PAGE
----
Convention requires me to disclose that I have known, admired, and learned from Thomas G. West for more than twenty years. I also recently became his colleague as a scholar and lecturer at Hillsdale College. Moreover, Professor West and I studied many of the same subjects, with some of the same teachers. Cynics might therefore be tempted to discount the ensuing praise for his new book as logrolling by an ally. But I beg to be believed when I say that I would lavish acclaim on The Political Theory of the American Founding, whoever wrote it—though, in my judgment, only Tom West could have.1

West has spent the better part of a very productive life studying the American founding as deeply as anyone ever could. The result is the most important political book published in my lifetime, a distinction I expect it will hold even if I live another half century. West’s effort probably has been, and may yet be, surpassed philosophically or historically by two or three volumes. But no other book has brought these three strands of inquiry together in a way that meets the twin exigencies of timelessness and urgency.

West sets for himself the seemingly modest task of “explaining” the American founders’ political views—first, their political theory per se, and second, how they applied that theory to the practical task of building a new government. The qualifier is necessary because while we think we understand the founding, West shows that we—especially, all too often, those who’ve been specifically trained to explain it to others—do not.

We misunderstand the founding, first, because of the dismal state of modern education, and second, owing to deliberate efforts to libel the founders and their works. The founders’ political theory has been, by turns, denounced, misrepresented, mocked, dismissed, and forgotten. The culprits have been and are of the Left, Right, and Center. The founders’ detractors include fascists and communists, despots and anarchists, Yankees and Southerners, ardent abolitionists and slaveholding oligarchs, eastern elites and western individualists, foreign enemies and domestic terrorists, anti-American leftists and patriotic conservatives, smug atheists and the deeply religious.

There may appear to be no common thread, but look a little deeper. In modern America (and beyond), to be highly educated is to despise the founding. Ordinary Americans, by contrast, love their country and its history. The farther one drives from a blue metropolis—try it; it’s a tonic!—the more American flags one sees flying from porch posts. To these people George Washington is still a hero, the Fourth of July still sacred, and the Declaration of Independence still inspires.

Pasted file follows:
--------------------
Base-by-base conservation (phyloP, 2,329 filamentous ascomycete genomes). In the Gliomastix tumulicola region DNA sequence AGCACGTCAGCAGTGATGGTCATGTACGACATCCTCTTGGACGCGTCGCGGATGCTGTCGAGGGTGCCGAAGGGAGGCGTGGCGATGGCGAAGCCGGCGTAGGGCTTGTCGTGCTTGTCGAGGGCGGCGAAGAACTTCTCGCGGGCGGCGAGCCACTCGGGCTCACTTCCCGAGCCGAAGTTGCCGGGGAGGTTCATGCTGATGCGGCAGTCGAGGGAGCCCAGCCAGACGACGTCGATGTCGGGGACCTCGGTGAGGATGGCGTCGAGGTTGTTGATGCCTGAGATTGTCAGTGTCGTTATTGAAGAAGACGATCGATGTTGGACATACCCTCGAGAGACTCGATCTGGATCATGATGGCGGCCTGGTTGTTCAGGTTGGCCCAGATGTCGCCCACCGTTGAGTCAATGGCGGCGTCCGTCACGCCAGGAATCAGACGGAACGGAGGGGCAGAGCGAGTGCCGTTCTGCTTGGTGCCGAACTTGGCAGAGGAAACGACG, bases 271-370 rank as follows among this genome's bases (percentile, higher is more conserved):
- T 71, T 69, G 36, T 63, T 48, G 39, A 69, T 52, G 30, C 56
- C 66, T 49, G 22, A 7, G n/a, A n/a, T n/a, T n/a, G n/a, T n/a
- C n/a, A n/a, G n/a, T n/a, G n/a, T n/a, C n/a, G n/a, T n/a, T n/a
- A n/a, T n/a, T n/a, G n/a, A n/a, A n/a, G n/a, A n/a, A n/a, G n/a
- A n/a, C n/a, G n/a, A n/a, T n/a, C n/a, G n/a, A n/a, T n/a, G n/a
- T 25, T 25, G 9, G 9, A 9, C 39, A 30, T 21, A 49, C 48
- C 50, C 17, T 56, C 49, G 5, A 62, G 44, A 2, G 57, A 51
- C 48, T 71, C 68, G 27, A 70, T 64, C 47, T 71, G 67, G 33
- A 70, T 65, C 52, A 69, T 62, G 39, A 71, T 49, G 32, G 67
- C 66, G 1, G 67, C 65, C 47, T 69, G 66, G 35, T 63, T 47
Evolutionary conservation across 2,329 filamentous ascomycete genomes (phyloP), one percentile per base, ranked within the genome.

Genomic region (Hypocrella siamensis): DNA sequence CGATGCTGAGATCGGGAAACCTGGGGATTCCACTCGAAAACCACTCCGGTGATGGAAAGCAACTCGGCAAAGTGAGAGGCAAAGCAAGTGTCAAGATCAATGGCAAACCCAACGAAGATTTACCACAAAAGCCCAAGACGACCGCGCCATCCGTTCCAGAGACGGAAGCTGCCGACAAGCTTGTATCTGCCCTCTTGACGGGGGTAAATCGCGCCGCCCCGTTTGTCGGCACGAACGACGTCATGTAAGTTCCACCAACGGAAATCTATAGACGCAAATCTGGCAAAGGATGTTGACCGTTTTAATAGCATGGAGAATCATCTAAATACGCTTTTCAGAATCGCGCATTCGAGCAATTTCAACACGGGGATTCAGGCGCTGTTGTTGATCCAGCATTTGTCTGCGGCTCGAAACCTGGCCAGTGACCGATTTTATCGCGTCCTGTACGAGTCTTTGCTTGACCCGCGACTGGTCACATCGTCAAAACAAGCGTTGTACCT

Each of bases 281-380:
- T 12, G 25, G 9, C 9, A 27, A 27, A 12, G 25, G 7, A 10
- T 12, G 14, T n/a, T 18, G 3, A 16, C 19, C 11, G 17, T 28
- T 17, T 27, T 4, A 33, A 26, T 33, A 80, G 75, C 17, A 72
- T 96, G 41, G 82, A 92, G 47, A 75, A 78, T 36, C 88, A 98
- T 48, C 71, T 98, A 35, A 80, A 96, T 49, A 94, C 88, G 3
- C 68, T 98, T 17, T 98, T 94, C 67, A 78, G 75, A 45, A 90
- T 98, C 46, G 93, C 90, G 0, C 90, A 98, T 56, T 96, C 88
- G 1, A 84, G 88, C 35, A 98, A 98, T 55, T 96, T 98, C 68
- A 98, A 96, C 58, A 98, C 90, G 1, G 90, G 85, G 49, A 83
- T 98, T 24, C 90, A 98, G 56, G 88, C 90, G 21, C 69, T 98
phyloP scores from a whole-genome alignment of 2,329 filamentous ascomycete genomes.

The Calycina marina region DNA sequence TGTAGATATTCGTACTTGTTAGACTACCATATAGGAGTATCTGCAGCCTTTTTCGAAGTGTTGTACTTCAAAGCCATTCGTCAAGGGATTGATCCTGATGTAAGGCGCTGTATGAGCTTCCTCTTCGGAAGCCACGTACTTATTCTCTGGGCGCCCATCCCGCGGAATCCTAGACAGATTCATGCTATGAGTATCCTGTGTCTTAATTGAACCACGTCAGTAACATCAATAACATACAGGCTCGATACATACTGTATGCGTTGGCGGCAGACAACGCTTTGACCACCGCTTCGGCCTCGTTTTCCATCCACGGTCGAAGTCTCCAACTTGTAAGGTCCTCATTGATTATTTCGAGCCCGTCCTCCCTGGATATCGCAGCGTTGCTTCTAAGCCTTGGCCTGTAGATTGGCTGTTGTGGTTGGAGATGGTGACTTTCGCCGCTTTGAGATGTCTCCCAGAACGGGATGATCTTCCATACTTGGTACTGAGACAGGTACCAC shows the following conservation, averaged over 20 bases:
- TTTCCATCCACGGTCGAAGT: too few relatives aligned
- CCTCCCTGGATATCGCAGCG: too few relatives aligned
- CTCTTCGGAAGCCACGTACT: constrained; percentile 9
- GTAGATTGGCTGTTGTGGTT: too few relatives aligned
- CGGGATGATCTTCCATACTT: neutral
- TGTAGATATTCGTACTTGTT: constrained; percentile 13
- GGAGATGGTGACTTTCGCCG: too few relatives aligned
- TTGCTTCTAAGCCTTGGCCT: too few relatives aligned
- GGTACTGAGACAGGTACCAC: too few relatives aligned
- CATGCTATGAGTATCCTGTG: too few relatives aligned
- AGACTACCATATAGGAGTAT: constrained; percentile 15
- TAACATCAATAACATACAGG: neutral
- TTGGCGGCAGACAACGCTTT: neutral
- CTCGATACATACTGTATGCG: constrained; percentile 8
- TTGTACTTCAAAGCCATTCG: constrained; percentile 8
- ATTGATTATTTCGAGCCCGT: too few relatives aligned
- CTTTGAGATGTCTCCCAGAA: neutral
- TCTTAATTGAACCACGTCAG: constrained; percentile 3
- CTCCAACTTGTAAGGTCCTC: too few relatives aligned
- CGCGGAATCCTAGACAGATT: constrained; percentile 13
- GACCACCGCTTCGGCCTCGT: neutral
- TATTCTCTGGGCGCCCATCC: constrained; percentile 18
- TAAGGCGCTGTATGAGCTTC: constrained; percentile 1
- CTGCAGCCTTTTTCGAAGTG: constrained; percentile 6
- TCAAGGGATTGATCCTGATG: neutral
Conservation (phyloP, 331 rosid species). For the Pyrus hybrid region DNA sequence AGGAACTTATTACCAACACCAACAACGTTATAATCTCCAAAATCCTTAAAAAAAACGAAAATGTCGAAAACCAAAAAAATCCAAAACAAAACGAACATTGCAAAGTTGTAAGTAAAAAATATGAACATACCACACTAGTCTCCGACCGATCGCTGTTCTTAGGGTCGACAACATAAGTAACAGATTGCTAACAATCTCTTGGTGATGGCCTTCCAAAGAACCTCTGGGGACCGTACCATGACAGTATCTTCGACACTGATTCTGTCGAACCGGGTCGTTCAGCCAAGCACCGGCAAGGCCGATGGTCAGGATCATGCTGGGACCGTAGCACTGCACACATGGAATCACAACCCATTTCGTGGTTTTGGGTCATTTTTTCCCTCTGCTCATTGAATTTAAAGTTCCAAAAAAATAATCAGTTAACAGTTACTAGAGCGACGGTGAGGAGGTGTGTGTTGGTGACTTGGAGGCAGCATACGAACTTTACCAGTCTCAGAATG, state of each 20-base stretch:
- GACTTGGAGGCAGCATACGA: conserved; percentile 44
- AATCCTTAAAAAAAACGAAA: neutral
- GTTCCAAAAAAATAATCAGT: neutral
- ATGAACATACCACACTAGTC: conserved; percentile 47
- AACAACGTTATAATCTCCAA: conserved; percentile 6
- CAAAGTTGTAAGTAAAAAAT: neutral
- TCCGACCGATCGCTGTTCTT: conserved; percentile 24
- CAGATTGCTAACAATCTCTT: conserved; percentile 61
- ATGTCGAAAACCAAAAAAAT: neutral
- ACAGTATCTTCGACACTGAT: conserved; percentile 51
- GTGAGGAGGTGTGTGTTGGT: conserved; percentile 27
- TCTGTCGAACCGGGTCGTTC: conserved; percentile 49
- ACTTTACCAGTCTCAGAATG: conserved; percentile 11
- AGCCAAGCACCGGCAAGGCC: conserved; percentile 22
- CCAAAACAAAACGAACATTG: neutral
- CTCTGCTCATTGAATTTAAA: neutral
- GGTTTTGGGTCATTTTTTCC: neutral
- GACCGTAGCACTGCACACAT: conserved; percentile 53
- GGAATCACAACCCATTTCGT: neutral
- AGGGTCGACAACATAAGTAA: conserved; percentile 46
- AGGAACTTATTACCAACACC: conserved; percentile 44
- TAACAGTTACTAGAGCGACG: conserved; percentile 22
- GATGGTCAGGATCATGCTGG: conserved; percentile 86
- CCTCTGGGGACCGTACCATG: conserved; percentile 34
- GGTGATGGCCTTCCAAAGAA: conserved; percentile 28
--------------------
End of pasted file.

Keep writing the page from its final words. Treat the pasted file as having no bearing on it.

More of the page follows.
And so it does for Tom West, who is as educated as anyone alive—when you come across a quote from Aristotle or Nietzsche and the next phrase (in parentheses) is “my translation,” you know you are the in the presence of the real deal—but whose learning has taught him to love America all the more.

The most important political book published in my lifetime.

Not that he admits as much in this book. West explicitly disclaims any effort of “evaluation,” whether praise or blame. He admits that questions of right or wrong, good or bad, are of greater moment than merely cataloguing the content of the founders’ views. But he insists that those questions can only be answered once we know what those views are: “Evaluation presupposes knowledge.”

I think that, here, West is being a little coy. Surely he remembers the dictum of one of his mentors, Leo Strauss, that there are subjects the understanding of which is incompatible with neutrality. Certainly, West refrains from passing explicit judgment on the founders’ thought. But by giving them a fair hearing, by allowing their arguments to shine forth in all their noble sobriety, he inevitably leads the engaged reader to admire the founders’ wisdom and prudence, and to conclude that their views are infinitely superior to the malevolent insanity force-fed to us as unquestionable dogma.

Any competent review of The Political Theory of the American Founding must answer: Is West’s account of the founders accurate? Does he succeed at the task he sets himself? A more ambitious (or hubristic) review would also tackle: Are the founders’ views true? And, if so, what are the prospects—if not immediately, then at some point in the future—for restoring them to their rightful preeminence?